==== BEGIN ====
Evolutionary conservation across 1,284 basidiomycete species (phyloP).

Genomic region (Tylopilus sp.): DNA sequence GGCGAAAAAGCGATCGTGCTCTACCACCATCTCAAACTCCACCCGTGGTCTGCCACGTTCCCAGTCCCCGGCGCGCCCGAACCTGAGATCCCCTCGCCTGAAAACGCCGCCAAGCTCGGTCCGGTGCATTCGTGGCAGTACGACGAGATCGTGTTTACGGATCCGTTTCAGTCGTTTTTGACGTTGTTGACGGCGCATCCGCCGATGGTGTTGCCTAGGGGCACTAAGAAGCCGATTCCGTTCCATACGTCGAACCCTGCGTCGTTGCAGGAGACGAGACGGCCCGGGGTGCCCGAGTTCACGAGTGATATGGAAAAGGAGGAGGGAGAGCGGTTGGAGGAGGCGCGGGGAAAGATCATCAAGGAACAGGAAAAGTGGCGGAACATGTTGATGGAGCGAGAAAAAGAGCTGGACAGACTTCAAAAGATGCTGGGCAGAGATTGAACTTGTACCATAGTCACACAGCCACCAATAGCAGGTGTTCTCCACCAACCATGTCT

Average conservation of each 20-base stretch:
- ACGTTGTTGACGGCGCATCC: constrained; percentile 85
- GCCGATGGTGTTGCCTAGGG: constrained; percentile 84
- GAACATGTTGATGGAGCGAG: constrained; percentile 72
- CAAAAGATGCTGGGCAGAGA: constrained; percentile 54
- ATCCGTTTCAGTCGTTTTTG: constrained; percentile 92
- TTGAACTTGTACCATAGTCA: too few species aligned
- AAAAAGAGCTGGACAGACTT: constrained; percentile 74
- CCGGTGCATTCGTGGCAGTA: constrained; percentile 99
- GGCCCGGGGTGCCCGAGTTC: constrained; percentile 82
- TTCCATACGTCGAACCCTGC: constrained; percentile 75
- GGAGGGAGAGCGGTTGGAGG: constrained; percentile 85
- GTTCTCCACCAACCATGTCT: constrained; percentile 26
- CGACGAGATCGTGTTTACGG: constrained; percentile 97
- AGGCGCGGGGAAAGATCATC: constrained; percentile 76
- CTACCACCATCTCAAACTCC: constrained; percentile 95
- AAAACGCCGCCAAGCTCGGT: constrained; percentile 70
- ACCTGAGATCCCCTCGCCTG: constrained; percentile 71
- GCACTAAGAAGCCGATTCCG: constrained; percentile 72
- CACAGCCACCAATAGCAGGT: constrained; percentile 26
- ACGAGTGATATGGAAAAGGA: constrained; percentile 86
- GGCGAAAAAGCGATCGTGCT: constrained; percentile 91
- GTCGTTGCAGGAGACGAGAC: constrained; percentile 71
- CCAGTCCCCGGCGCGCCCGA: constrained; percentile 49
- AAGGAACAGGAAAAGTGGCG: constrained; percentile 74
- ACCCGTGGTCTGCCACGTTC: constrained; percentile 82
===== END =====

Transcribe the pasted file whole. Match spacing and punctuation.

Evolutionary conservation across 1,284 basidiomycete species (phyloP).

Genomic region (Tylopilus sp.): DNA sequence GGCGAAAAAGCGATCGTGCTCTACCACCATCTCAAACTCCACCCGTGGTCTGCCACGTTCCCAGTCCCCGGCGCGCCCGAACCTGAGATCCCCTCGCCTGAAAACGCCGCCAAGCTCGGTCCGGTGCATTCGTGGCAGTACGACGAGATCGTGTTTACGGATCCGTTTCAGTCGTTTTTGACGTTGTTGACGGCGCATCCGCCGATGGTGTTGCCTAGGGGCACTAAGAAGCCGATTCCGTTCCATACGTCGAACCCTGCGTCGTTGCAGGAGACGAGACGGCCCGGGGTGCCCGAGTTCACGAGTGATATGGAAAAGGAGGAGGGAGAGCGGTTGGAGGAGGCGCGGGGAAAGATCATCAAGGAACAGGAAAAGTGGCGGAACATGTTGATGGAGCGAGAAAAAGAGCTGGACAGACTTCAAAAGATGCTGGGCAGAGATTGAACTTGTACCATAGTCACACAGCCACCAATAGCAGGTGTTCTCCACCAACCATGTCT

Average conservation of each 20-base stretch:
- ACGTTGTTGACGGCGCATCC: constrained; percentile 85
- GCCGATGGTGTTGCCTAGGG: constrained; percentile 84
- GAACATGTTGATGGAGCGAG: constrained; percentile 72
- CAAAAGATGCTGGGCAGAGA: constrained; percentile 54
- ATCCGTTTCAGTCGTTTTTG: constrained; percentile 92
- TTGAACTTGTACCATAGTCA: too few species aligned
- AAAAAGAGCTGGACAGACTT: constrained; percentile 74
- CCGGTGCATTCGTGGCAGTA: constrained; percentile 99
- GGCCCGGGGTGCCCGAGTTC: constrained; percentile 82
- TTCCATACGTCGAACCCTGC: constrained; percentile 75
- GGAGGGAGAGCGGTTGGAGG: constrained; percentile 85
- GTTCTCCACCAACCATGTCT: constrained; percentile 26
- CGACGAGATCGTGTTTACGG: constrained; percentile 97
- AGGCGCGGGGAAAGATCATC: constrained; percentile 76
- CTACCACCATCTCAAACTCC: constrained; percentile 95
- AAAACGCCGCCAAGCTCGGT: constrained; percentile 70
- ACCTGAGATCCCCTCGCCTG: constrained; percentile 71
- GCACTAAGAAGCCGATTCCG: constrained; percentile 72
- CACAGCCACCAATAGCAGGT: constrained; percentile 26
- ACGAGTGATATGGAAAAGGA: constrained; percentile 86
- GGCGAAAAAGCGATCGTGCT: constrained; percentile 91
- GTCGTTGCAGGAGACGAGAC: constrained; percentile 71
- CCAGTCCCCGGCGCGCCCGA: constrained; percentile 49
- AAGGAACAGGAAAAGTGGCG: constrained; percentile 74
- ACCCGTGGTCTGCCACGTTC: constrained; percentile 82